War History: A struggle between a kaleidoscope of nations – and the Suffolks were there

Ottoman commander Mehmed Esat Pasha issuing orders to the batteries at Anzac Cove

Ottoman commander Mehmed Esat Pasha issuing orders to the batteries at Anzac Cove - Credit: Archant

There’s nothing like walking in the footprints of history to help us appreciate the past. Mike Peters, Galloway’s resident military historian, writes from the battlefields and cemeteries of the Gallipoli Peninsula as he looks back to the events of April, 1915

Australian troops charge an Ottoman trench, just before the evacuation at Anzac Cove

Australian troops charge an Ottoman trench, just before the evacuation at Anzac Cove - Credit: Archant

As you read this I will be preparing to leave Turkey after a week working on the Gallipoli battlefields. No doubt the UK media will have briefly highlighted the centenary of the allied landings on April 25, 1915.

Over previous weeks we have examined the strategic thinking behind early attempts by Anglo-French naval forces at forcing the Dardanelles straits in March, 1915. Last week’s commemorations marked the anniversary of the landings on the first day of the land campaign that followed those naval attacks. An ill-fated campaign and costly gamble had been launched by Winston Churchill with the over-ambitious aim of seizing Constantinople and knocking the Ottoman empire out of the war.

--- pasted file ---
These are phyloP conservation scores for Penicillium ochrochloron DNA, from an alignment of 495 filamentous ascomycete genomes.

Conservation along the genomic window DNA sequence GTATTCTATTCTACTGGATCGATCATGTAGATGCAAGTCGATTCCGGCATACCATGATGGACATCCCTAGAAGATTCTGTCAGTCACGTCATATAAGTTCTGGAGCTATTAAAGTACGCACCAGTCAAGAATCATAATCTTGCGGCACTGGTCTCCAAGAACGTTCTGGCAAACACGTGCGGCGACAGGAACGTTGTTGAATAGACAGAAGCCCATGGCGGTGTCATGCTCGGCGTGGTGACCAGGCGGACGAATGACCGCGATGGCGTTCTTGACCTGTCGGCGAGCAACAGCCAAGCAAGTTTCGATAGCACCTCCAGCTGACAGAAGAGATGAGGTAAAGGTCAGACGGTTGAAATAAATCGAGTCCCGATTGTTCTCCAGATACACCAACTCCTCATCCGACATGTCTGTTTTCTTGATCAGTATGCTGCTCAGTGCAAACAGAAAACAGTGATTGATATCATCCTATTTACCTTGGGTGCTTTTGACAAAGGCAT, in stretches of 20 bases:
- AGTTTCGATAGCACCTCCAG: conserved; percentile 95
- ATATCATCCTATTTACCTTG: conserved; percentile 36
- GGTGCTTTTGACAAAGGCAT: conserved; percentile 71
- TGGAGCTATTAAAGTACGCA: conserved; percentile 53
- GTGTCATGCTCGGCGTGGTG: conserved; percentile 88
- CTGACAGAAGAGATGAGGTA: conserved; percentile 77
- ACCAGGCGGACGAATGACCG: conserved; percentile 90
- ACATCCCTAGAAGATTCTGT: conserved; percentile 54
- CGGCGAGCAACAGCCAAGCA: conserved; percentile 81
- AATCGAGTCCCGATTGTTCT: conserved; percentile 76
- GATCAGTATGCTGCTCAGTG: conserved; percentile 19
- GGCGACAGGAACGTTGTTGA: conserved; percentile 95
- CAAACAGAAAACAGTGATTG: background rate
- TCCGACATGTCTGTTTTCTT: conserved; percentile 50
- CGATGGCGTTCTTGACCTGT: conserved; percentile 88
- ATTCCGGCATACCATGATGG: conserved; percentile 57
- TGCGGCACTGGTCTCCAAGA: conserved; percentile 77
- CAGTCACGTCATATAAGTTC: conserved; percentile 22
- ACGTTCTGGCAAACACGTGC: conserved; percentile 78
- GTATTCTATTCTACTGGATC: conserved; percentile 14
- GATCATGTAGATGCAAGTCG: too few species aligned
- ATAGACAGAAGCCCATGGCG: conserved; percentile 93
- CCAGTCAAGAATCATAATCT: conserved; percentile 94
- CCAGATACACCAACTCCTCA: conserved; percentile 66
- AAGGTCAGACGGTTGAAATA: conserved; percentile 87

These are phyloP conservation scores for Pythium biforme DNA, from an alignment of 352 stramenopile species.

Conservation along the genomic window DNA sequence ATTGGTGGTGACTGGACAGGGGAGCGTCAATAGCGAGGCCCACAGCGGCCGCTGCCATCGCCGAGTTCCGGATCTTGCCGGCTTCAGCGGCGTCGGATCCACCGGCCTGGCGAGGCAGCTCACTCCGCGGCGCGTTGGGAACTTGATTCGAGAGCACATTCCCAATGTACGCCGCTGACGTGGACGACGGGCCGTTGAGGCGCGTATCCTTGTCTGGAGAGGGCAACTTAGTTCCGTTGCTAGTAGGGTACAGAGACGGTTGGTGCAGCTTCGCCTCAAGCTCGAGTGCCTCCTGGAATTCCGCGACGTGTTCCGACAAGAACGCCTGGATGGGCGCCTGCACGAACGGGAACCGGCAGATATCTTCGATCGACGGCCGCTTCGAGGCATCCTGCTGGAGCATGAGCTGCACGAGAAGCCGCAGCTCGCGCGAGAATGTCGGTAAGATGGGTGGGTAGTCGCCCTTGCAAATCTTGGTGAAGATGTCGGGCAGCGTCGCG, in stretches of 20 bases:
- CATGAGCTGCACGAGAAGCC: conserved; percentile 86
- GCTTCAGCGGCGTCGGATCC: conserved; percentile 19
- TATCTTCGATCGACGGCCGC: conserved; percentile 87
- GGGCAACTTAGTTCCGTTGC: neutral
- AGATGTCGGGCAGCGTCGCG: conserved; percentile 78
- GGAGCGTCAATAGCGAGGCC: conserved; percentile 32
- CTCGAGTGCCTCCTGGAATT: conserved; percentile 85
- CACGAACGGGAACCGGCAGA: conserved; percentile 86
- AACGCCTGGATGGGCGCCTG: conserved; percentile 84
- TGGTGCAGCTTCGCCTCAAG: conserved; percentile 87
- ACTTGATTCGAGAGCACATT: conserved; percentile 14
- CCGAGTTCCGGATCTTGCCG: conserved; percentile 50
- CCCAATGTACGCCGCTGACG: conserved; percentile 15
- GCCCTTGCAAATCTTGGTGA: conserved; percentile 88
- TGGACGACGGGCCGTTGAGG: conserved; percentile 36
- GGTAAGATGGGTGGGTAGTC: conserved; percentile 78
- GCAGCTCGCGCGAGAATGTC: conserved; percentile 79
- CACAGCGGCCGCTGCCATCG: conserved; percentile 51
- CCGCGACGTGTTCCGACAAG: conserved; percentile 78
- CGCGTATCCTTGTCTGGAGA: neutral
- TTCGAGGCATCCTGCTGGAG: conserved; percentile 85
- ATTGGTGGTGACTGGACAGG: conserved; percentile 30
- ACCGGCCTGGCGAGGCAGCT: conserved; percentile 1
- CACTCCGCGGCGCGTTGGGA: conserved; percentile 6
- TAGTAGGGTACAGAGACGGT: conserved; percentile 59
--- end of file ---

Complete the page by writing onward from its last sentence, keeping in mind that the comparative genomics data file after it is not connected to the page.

The events of 100 years ago continue to resonate across the world; arguably none more so than the Gallipoli campaign. The eight-month undertaking is reputed to have generated more English language books and histories than any other battle or campaign of the war. If true, it is quite surprising, given the enduring interest in equally-contentious campaigns such as the Somme or Passchendaele.

Many people associate Gallipoli primarily with the Australian and New Zealand troops who landed as part of the British plan. There are obvious reasons for this, not least the exposure the ANZAC experience has received on TV and cinema screens. The heart of the matter for Australians and New Zealanders is that the landings represent a milestone in their national awakening. The landing at what became known as Anzac Cove remains a highly emotive moment for both nations that far exceeds its military impact or value.


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Closer scrutiny of the forces involved in the Gallipoli campaign reveals that although the Anzacs played their part, there were numerous other players involved.

In fact, the struggle for the Dardanelles involved a cosmopolitan mix of nations on both sides. The British Army’s Mediterranean Expeditionary Force (MEF) formed the core of the allied force. The MEF was made up of British, Australian, New Zealand, Indian and even Newfoundland troops.

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The French force that supported them is too often overlooked; it was also a colourful mix of soldiers drawn from across metropolitan France and its far-flung colonies in North Africa and the Far East. Equally, although we generally refer to forces defending the straits as Turks, there was a diverse mix of ethnicity.